To commemorate the July 4 holiday, A Drift of Quills posts today on what freedom means to us and how the concept of freedom plays into our writings. As a special bonus, we have a guest author joining us.
Let's begin with our guest author this month, Raymond Bolton, author of Awakening, the Ydron Saga.
Here is what Raymond has to say:
Freedom is a difficult concept to wrap one's mind around. It doesn't refer to things one is permitted to do. The possibility that permission can be revoked implies constraint, and constraint implies license. One who is licensed is on a tether and tethers can be yanked, or tied to something. On the other hand, lack of all constraints whatsoever leaves open the possibility of trampling on the rights or freedom of others, and such acts lead to consequences. Consequences, of course, are tethers. So are laws. And since we live within a society, and society is governed by laws, it begs the question how can anyone be truly free?
I think Aleksandr Solzhenitsyn began to approach the essence of it when he stated, “Someone that you have deprived of everything is no longer in your power. He is once again entirely free.” True freedom, then, is somehow tied to desire or ambition, because ambitions and desires are also constraints. In fact, all of the major philosophies and religions teach us to shun all things worldly, for isn’t the attainment of paradise—however you perceive it—the ability to walk forward into the world without constraint and without fear? In fact, fear is the ultimate constraint. It is that which prevents us from acting. It stems from desires and is that which binds us most.
In my debut novel, Awakening, Prince Regilius awakens to a nightmare. His head is filled with visions of murder and carnage and attempts are made upon his life. As the world he thought he knew unravels before his eyes, he learns what is happening is not accidental. These visions are the result of blossoming talents. He has been engineered by an alien race to combat the Dalthin, a predatory alien species that enslaves worlds telepathically, and as his mind begins to open, he finds himself exposed to the predators.
Furthermore, by himself he is powerless to avert the impending holocaust. He has only been designed to perceive the Dalthins’ presence, not engage them. In order to avert the threat, he must unite his people. It is then, when his mother murders his father, that the land descends into chaos and his task may prove impossible. Faced with slaying the one who gave him life in order to protect his world, Regilius seeks a better way. Eventually, it is only by freeing himself of both his fears and his ambitions, that he will stand any chance at all of succeeding.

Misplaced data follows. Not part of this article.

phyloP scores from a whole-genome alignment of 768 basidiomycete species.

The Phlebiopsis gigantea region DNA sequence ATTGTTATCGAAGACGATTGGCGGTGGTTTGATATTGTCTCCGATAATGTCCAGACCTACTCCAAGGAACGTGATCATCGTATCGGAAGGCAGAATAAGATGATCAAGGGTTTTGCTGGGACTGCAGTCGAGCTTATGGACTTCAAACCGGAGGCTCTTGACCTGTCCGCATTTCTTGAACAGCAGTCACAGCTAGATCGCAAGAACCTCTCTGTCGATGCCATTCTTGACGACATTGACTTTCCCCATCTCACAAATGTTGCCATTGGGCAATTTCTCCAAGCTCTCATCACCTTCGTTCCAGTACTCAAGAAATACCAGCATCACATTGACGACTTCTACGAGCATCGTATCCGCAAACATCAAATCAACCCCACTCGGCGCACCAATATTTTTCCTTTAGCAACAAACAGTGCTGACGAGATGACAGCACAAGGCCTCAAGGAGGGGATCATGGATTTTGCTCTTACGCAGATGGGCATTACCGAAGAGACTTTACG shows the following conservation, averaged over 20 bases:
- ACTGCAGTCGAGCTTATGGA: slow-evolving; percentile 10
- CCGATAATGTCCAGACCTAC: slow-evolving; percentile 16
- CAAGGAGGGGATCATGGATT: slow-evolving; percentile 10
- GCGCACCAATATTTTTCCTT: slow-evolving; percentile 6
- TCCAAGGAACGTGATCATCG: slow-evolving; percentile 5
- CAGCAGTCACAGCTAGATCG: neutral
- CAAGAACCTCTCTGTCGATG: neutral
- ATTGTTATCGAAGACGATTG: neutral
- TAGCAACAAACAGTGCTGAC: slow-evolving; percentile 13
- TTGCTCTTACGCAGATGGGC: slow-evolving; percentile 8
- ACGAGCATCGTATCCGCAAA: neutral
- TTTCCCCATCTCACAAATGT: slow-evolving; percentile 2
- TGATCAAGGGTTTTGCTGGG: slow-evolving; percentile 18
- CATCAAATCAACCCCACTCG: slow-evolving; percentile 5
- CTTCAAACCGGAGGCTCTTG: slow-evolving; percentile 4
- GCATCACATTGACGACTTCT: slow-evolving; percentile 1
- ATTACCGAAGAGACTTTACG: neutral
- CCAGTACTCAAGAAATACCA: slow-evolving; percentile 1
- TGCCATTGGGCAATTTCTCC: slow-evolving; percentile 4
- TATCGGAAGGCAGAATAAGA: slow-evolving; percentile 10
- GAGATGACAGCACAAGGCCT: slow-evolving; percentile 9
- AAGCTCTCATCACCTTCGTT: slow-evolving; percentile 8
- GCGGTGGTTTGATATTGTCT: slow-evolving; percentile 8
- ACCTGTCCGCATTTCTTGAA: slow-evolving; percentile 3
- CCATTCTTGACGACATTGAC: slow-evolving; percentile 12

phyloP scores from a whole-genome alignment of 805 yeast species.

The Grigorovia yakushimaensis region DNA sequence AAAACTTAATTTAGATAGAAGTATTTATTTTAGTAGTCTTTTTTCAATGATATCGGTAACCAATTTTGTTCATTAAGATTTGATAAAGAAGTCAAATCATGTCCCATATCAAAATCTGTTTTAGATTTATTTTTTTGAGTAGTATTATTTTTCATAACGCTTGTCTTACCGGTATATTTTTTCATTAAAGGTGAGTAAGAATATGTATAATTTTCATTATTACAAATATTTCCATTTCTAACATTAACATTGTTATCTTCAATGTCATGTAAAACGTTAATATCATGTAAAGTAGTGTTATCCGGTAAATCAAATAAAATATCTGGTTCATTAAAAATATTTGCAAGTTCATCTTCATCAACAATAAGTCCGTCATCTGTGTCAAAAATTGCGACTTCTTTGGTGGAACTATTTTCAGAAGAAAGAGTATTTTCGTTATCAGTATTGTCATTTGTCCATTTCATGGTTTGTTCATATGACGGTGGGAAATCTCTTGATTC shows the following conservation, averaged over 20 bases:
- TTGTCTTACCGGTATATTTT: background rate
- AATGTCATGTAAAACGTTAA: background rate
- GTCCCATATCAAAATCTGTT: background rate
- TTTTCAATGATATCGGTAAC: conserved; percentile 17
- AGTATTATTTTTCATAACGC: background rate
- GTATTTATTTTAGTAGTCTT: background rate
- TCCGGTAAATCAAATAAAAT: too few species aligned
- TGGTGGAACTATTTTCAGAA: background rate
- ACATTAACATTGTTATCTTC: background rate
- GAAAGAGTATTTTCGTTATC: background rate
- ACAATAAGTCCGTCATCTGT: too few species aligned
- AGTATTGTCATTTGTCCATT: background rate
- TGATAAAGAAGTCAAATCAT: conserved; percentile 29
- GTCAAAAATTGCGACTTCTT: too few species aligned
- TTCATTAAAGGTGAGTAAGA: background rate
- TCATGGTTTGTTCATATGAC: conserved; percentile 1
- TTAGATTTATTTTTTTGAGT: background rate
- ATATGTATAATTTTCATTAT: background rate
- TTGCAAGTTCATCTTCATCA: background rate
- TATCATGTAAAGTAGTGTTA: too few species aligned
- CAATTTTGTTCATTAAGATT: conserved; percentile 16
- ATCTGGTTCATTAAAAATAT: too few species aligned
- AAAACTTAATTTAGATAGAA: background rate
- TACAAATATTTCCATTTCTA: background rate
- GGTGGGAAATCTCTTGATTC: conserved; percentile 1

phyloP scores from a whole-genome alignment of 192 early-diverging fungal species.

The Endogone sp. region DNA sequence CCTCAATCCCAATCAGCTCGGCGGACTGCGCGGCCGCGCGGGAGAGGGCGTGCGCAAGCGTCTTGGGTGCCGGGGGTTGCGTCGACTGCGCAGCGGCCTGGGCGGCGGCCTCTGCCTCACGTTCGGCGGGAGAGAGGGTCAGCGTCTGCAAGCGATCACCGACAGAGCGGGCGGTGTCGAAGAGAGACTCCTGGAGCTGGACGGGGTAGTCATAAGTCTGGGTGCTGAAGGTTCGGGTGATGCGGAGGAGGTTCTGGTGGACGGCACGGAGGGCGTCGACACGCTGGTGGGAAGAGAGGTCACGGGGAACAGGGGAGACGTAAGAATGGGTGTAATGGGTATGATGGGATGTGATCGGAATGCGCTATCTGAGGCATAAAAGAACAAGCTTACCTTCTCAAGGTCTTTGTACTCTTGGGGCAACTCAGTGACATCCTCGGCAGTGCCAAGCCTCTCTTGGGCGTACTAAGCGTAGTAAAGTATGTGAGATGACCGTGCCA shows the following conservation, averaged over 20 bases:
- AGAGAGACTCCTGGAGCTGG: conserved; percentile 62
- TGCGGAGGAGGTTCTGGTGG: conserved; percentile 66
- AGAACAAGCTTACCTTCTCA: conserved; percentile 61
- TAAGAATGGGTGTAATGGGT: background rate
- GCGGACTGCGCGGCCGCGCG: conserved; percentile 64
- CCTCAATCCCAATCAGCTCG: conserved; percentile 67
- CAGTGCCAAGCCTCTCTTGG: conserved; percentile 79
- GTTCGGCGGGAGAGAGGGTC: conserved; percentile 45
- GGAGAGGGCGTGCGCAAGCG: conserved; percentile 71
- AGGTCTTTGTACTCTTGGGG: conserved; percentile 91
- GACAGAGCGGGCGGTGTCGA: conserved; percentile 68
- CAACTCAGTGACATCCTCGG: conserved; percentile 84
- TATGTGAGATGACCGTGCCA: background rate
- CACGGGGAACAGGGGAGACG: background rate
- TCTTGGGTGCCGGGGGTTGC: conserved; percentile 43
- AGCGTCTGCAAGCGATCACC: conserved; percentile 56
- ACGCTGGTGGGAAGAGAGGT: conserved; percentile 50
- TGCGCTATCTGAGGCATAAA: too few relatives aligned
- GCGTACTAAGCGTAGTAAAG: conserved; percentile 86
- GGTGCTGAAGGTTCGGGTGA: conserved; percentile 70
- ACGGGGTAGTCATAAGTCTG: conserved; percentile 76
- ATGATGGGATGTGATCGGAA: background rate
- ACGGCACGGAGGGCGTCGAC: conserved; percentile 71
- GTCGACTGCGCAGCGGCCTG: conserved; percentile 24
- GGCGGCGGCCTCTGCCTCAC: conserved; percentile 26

Find out more about Raymond on his website here.
I am up next!
As today is July 4, it is appropriate to give thought to the concept of freedom. What is it? What does it mean to me? How does it play into my fantasy novel, Oathtaker?
Dictionary.com defines freedom in several ways including “exemption from external control, interference, regulation, etc.” and “the power to determine action without restraint.”
Often you will hear children say that they want to be grown-up so that they may do as they please. It seems a common misnomer—that adults get to do what they want. The truth . . .
Read more on my website here.
Kristie Kiessling, author of Sanguis Dei and the poetry collection, Light and Dark, is next.
I love the 4th of July. Not just because of the BBQs or the fireworks. In fact, my dog hates the fireworks, and runs to me for comfort. Her fear is a reasonable thing and though she doesn't understand, she points to one of the reasons we send those rockets skyward. The colorful explosions inspire us and are a visceral reminder of the noise and smoke of battle. We pooh and ahhh, but the cannon-loud "duds" that made me cover my ears as a child, while designed to be beautiful, also make me soberly recall those who have gone before.
Read more on Kristie's website here.
Robin Lythgoe, author of As the Crow Flies, is next. What say you, Robin?
Freedom . . . As tough to grab onto as a cloud, but weighty as the earth itself. As Raymond pointed out, it's a difficult concept to pin down.
"To be free is not merely to cast off one's chains, but to live in a way that respects and enhances the freedom of others." (Nelson Mandela)
Right away we see that freedom does not, cannot, exist by itself. . . .
Read more on Robin's website here.
Thank you, readers, for joining us. Please check in again!